Some people have always had to find ways of living with long term conditions such as diabetes or celiac disease, but as people live longer, increasing numbers of us now experience long-term poor health. While some conditions that previously limited the length of life are manageable a growing number of people live with long-term conditions. Against this backdrop, Long-Term Conditions explores the complex issues surrounding the experience of long-term illness and the enormous pressure this puts on individuals, their families and careers and on health and social care services.

The perspectives of each of these groups are voiced within this book, with chapters written by people who use health and social care services, careers, policy-makers and practitioners.

Using a variety of research methods to get to the heart of the matter, the book probes assumptions about the experience of long-term poor health and what constitutes good care. Its aim is to challenge readers to think critically about existing policy and provision and to inspire change based on sound evidence and a drive towards greater multi-professional working.

Long-Term Conditions provides academics, practitioners and students with a thorough grounding in the complex issues surrounding the experience and management of long-term illness. It is an ideal text for courses on policy, management and practice in health and social care.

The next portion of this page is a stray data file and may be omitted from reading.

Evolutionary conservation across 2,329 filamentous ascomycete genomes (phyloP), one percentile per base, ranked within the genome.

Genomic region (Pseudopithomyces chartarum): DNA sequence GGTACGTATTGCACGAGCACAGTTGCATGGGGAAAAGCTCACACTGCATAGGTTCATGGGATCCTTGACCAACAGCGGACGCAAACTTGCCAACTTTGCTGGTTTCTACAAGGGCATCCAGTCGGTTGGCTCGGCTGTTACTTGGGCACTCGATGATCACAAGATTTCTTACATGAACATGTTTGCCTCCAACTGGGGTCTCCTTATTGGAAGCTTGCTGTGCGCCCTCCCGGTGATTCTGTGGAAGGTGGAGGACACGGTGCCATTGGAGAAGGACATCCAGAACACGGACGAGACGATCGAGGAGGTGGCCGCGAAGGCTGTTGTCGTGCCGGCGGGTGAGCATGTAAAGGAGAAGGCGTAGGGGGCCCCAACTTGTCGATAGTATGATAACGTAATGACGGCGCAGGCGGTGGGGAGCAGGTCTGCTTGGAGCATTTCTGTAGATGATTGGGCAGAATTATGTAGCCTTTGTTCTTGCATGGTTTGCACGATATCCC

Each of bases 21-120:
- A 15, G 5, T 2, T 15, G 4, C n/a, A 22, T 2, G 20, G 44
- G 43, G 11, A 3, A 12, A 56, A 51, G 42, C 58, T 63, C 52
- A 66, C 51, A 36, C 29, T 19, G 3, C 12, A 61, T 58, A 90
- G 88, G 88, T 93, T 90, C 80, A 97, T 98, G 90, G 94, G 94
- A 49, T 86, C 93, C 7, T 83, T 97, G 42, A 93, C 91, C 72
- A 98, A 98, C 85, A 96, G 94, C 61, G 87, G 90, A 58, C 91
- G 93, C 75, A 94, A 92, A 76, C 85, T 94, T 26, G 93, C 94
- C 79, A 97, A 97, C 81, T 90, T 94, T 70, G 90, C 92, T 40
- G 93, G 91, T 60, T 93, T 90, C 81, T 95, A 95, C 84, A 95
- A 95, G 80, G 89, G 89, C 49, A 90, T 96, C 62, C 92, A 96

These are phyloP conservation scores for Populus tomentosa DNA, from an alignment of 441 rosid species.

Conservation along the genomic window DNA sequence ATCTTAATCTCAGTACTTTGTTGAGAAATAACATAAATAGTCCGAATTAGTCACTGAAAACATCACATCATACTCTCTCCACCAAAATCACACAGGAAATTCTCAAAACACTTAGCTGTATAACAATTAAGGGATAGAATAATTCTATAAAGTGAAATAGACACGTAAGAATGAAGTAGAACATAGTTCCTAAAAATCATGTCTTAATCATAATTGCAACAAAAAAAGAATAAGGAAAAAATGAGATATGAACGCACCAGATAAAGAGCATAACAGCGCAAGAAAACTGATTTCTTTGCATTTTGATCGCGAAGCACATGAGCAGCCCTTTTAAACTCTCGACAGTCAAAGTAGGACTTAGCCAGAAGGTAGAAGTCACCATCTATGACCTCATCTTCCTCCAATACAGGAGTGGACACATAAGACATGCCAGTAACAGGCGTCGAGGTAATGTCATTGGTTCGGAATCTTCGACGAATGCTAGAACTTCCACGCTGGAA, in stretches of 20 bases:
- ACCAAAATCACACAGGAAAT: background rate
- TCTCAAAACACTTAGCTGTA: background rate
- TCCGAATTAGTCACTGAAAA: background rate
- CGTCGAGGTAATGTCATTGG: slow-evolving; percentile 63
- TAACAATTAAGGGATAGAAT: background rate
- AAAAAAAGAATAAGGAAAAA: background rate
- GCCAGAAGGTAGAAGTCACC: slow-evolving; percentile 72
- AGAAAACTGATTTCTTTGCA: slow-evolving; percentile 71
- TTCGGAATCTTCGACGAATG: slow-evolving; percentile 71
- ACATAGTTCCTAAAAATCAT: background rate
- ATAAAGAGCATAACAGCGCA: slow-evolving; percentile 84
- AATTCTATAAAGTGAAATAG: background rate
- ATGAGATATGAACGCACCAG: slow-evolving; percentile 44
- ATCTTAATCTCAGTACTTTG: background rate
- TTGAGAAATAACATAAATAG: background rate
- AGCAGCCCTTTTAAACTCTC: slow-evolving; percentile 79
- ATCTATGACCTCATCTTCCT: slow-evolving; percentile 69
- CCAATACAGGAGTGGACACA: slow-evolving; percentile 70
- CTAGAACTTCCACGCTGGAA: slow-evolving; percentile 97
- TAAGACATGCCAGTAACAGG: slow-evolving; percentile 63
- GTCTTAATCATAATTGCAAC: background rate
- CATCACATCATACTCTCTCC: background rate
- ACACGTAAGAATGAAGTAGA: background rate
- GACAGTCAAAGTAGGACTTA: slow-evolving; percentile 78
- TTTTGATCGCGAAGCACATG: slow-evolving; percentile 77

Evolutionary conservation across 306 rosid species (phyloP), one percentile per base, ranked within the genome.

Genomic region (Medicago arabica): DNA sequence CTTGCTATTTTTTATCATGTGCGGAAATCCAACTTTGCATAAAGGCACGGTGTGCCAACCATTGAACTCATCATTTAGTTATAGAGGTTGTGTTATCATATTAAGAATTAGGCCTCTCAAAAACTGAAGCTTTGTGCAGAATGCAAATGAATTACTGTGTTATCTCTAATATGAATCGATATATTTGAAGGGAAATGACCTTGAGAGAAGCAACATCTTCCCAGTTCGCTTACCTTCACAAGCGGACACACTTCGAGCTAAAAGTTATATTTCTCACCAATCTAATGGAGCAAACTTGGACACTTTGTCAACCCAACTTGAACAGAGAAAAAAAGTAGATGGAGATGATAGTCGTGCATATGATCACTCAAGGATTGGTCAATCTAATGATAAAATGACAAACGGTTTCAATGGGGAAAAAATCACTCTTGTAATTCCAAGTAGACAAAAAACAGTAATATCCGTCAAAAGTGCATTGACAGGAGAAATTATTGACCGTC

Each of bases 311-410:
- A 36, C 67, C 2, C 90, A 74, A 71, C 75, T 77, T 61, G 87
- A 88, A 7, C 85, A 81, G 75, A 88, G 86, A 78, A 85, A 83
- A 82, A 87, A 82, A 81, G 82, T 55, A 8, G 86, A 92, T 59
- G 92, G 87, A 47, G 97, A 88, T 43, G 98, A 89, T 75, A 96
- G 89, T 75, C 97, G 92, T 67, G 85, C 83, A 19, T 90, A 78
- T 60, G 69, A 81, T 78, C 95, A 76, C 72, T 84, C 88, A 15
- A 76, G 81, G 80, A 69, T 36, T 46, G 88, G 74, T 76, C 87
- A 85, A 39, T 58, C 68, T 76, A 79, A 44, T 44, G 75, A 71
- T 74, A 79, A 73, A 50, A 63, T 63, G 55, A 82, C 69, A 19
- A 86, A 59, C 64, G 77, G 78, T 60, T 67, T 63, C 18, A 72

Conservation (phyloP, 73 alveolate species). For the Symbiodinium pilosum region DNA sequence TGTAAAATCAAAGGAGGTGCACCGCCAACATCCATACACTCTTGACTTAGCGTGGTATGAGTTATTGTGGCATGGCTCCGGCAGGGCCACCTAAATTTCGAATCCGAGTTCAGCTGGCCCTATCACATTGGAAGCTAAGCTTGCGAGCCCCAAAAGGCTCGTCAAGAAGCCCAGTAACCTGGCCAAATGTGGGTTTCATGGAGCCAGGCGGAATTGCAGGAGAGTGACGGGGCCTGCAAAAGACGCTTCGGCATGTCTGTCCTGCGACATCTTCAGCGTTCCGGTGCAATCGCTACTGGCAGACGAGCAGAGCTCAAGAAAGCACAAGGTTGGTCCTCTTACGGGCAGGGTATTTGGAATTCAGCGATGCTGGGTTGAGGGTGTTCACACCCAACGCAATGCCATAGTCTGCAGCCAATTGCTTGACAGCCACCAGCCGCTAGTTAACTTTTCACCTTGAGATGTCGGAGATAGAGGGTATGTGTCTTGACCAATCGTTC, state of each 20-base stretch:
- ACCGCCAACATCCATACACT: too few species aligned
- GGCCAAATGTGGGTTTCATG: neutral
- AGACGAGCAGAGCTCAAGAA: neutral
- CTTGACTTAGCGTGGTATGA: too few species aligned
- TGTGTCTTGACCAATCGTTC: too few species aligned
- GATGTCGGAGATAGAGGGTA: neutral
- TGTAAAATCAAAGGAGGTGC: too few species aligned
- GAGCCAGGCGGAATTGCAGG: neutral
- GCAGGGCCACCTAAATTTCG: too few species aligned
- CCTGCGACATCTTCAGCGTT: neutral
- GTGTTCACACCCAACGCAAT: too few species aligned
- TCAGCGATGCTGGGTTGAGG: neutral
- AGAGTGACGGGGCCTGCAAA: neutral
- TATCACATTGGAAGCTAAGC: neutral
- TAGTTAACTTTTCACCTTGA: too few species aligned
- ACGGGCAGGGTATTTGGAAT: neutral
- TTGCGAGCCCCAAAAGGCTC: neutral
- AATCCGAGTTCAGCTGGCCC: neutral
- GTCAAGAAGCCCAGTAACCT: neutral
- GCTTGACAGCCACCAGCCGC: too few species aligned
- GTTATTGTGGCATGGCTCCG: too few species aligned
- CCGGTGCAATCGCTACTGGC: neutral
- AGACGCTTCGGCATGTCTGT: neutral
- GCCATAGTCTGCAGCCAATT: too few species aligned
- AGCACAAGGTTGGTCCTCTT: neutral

Disability and Illness: The Perspective of People Living with a Long-Term Condition

Disability and illness: The perspective of people living with a long-term condition
MargoMilne
MaryLarkin
Cathy E.Lloyd

Overview

  • Ways of looking at impairment, disability and illness
  • Why a long-term condition can be perceived as both an illness and a disability
  • The invisibility of disabilities
  • Disability and the self
  • Disability as both sickness and health

Demographic changes are certain to mean that there will continue to be an increase in the total number of people with long-term conditions and disabilities in the UK (Office for National Statistics, 2009; Shakespeare and Watson, 2002). Translated into actual numbers, the Office for Disability Issues (2008) estimated that there were nearly 10 million disabled adults in the UK, with around 5 million of these people being over state pension ...

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